Six Points: 49ers vs. Seahawks

Quarterback Blaine Gabbert (left) won his first start in more than two years for the 49ers and now prepares to face a Seahawks secondary led by cornerback Richard Sherman (right).

Kelley L Cox/Kevin Jairaj - USA

The Seattle Seahawks have posted only two convincing victories, and one of them came against Sunday’s opponent, the San Francisco 49ers. The Seahawks put on a defensive clinic in a 20-3 victory at San Francisco on Oct. 22 and look to sweep the season series for the second straight year.

Seattle coughed up a fourth-quarter lead for the fifth time in last weekend’s 39-32 loss to Arizona that dropped the Seahawks below .500 and three games back of the Cardinals in the NFC West. Despite the defensive woes, Seattle has limited the 49ers to 13 points in the past three meetings.

San Francisco managed eight first downs and 142 yards of total offense in last month’s matchup, one of the reasons Colin Kaepernick was enevtually benched and replaced by Blaine Gabbert. Although Gabbert led the 49ers to a victory in his first start versus Atlanta, he faces a considerably tougher task in Seattle.

Here are three keys to the game for both the 49ers and Seahawks.

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1. Test the Legion of Boom

Gabbert carried a 5-22 career record into the start versus Atlanta so he’s not a panacea for all of San Francisco’s offensive struggles. However, he was praised for getting rid of the ball quickly and showing a willingness to run with 32 rushing yards versus the Falcons. Given the uncertainty of the 49ers’ backfield, Gabbert will have to throw the ball to give his team a chance.

2. Come after Russell Wilson

Perhaps the lone positive for San Francisco in the previous meeting versus the Seahawks was its ability to get to the quarterback, registering five of its 16 sacks. With NaVorro Bowman saying his surgically repaired knee is feeling the best it has all season and fellow linebackers Aaron Lynch and Ahmad Brooks notching two sacks each against Wilson in the past, it’s one of the few areas where the Niners have a matchup edge.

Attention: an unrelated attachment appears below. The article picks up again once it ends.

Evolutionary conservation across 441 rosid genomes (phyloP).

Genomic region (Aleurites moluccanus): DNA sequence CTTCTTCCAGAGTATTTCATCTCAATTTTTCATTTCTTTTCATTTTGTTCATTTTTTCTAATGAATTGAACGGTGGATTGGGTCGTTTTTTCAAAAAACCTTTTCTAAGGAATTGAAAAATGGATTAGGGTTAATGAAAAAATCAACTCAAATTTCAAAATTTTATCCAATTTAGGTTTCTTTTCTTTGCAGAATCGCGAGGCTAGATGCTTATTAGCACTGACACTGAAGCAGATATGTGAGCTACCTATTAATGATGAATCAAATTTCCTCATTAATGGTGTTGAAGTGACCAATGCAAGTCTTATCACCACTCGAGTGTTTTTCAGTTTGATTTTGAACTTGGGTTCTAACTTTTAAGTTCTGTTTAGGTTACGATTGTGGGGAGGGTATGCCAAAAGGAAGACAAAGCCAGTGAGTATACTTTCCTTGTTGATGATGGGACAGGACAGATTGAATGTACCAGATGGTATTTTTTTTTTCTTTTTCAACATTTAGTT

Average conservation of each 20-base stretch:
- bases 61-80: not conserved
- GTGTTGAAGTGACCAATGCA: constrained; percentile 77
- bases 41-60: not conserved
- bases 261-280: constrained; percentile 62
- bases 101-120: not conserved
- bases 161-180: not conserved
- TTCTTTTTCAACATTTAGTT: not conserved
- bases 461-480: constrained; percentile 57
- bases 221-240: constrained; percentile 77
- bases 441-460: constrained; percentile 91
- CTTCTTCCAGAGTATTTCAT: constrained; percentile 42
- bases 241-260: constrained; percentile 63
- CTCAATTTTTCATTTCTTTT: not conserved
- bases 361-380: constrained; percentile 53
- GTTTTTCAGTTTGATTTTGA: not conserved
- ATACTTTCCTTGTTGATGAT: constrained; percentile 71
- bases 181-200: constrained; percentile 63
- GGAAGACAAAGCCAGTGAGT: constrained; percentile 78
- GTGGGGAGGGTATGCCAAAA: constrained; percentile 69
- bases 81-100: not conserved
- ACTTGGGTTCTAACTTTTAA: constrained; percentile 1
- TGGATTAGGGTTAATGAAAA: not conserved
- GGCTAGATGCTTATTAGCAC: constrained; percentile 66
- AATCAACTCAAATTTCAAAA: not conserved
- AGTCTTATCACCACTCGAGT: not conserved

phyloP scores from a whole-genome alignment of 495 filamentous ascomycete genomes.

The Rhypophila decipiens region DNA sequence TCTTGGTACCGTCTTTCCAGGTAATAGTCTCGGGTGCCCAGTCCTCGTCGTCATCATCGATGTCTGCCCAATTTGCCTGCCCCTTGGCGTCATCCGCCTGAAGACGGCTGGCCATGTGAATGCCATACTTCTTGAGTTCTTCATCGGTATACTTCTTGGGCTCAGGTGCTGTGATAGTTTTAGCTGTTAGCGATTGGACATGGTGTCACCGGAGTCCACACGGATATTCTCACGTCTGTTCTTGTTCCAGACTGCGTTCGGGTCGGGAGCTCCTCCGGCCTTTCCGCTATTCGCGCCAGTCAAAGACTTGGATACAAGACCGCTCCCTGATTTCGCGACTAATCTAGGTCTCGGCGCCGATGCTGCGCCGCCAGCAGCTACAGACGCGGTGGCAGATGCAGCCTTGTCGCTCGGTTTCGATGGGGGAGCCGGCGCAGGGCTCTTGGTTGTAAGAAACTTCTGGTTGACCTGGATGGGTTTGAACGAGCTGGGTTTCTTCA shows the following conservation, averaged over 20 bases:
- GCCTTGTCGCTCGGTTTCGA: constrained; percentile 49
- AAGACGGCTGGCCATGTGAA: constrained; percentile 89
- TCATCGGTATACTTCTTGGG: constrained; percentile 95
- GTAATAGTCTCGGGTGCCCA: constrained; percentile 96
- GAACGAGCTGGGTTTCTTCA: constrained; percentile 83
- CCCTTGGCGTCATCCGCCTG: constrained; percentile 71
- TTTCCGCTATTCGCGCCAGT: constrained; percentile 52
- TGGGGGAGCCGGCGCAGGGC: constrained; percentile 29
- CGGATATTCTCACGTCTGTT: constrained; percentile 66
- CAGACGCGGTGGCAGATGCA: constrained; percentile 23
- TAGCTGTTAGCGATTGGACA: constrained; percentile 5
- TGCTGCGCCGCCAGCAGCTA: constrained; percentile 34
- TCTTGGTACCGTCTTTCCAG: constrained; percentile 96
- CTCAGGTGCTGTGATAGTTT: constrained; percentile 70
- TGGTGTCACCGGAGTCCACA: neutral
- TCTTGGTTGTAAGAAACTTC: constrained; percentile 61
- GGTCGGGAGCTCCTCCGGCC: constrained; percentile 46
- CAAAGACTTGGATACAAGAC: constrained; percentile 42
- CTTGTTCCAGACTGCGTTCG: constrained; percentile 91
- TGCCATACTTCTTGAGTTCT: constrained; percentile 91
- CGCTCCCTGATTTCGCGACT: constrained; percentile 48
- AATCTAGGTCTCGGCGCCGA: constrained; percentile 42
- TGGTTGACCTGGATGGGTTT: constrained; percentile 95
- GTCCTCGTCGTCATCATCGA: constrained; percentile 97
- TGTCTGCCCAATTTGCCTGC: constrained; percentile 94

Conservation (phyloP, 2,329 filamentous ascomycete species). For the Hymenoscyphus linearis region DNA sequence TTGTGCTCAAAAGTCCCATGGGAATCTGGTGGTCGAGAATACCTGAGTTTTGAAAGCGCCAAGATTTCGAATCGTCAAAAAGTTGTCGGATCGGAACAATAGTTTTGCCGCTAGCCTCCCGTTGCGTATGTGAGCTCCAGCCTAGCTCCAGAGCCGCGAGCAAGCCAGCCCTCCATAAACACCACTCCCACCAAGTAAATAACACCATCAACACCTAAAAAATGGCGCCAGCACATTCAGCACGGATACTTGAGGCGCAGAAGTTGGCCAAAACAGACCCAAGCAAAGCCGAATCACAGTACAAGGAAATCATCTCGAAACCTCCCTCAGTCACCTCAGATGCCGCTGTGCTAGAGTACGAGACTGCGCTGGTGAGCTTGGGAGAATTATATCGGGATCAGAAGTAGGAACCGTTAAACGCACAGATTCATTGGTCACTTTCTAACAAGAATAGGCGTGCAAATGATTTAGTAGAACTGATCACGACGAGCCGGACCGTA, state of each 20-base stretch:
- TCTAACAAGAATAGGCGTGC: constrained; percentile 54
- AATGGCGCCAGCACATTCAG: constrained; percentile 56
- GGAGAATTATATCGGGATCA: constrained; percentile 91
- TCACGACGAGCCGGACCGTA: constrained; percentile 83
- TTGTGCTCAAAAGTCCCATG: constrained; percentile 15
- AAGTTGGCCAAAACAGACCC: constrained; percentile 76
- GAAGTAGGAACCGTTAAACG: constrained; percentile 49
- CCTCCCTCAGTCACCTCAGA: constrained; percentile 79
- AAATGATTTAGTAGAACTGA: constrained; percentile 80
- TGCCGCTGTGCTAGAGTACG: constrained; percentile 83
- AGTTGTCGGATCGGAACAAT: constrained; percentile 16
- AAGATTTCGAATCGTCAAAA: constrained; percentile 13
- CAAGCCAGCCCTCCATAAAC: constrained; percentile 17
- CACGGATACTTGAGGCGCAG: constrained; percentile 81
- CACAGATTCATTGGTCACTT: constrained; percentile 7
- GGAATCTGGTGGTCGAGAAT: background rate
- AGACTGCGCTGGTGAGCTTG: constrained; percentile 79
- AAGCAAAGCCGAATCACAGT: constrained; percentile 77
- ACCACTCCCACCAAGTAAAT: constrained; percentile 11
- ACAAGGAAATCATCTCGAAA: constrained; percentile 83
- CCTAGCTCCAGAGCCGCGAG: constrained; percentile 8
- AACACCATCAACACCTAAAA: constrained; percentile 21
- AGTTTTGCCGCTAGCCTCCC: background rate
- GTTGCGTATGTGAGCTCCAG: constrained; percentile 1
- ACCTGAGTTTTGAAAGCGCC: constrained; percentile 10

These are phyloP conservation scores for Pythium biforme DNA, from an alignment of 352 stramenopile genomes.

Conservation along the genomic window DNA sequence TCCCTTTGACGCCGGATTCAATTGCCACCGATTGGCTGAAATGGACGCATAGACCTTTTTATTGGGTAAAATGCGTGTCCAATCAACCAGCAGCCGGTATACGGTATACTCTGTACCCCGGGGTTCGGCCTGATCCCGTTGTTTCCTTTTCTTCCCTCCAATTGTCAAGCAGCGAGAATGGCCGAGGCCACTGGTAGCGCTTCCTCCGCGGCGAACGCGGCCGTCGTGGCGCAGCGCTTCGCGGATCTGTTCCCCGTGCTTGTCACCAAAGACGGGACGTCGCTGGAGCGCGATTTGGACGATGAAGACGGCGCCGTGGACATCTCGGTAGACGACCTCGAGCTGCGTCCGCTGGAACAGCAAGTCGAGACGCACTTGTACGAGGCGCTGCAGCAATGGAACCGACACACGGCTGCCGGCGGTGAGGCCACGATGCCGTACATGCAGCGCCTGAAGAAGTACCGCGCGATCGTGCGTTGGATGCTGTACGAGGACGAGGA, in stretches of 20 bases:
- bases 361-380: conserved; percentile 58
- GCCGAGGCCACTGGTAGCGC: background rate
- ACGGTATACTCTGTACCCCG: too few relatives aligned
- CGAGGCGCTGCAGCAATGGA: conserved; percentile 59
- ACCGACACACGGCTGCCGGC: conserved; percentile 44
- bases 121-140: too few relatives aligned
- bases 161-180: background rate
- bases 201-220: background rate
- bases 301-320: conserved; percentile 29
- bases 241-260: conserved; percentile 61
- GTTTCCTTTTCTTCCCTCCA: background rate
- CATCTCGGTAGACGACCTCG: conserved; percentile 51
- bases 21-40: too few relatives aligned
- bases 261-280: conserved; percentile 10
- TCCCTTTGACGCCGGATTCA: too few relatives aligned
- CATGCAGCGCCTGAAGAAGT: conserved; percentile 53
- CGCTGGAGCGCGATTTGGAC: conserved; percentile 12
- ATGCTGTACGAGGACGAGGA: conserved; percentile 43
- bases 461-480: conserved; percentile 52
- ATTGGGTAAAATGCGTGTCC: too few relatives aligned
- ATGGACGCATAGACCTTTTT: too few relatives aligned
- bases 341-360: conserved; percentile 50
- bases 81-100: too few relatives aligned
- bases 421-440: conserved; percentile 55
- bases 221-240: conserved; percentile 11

3. Keep targeting Garrett Celek

Celek inherited the starting tight end job when Vernon Davis was traded to the Denver Broncos and responded by catching a pair of touchdown passes against the Falcons. Although they were Celek’s only two targets, Davis did have four catches for 61 yards against a Seattle defense that has repeatedly been burned by tight ends.

1. If it worked once …

Pro Bowl cornerback Richard Sherman still doesn’t have an interception but typically draws the assignment of covering the opposition’s top receiver. He shadowed San Francisco’s Torrey Smith last month and held the speedster to zero catches on one target. Although Smith contended he was open on plenty of occasions, why stray from the blanket strategy?

2. Backup plan at running back

Marshawn Lynch rushed for 122 yards on 27 carries — both season highs — at San Francisco to help Seattle control the game, but he has been dealing with an adominal injury. Rookie Thomas Rawls played superbly when Lynch was sidelined earlier in the season, but he had been slowed by a calf injury. Now healthy, it might be time to give Rawls a bigger workload.

3. Take some deep shots

Any talk of the Seahawks’ passing game invariably revolves around whether tight end Jimmy Graham is being utilized properly. Doug Baldwin did provide a lift to the beleaguered wide receiving corps with a pair of touchdowns catches last weekend. However, blazing rookie Tyler Lockett had his best outing versus the 49ers and is facing an injury-ravaged secondary.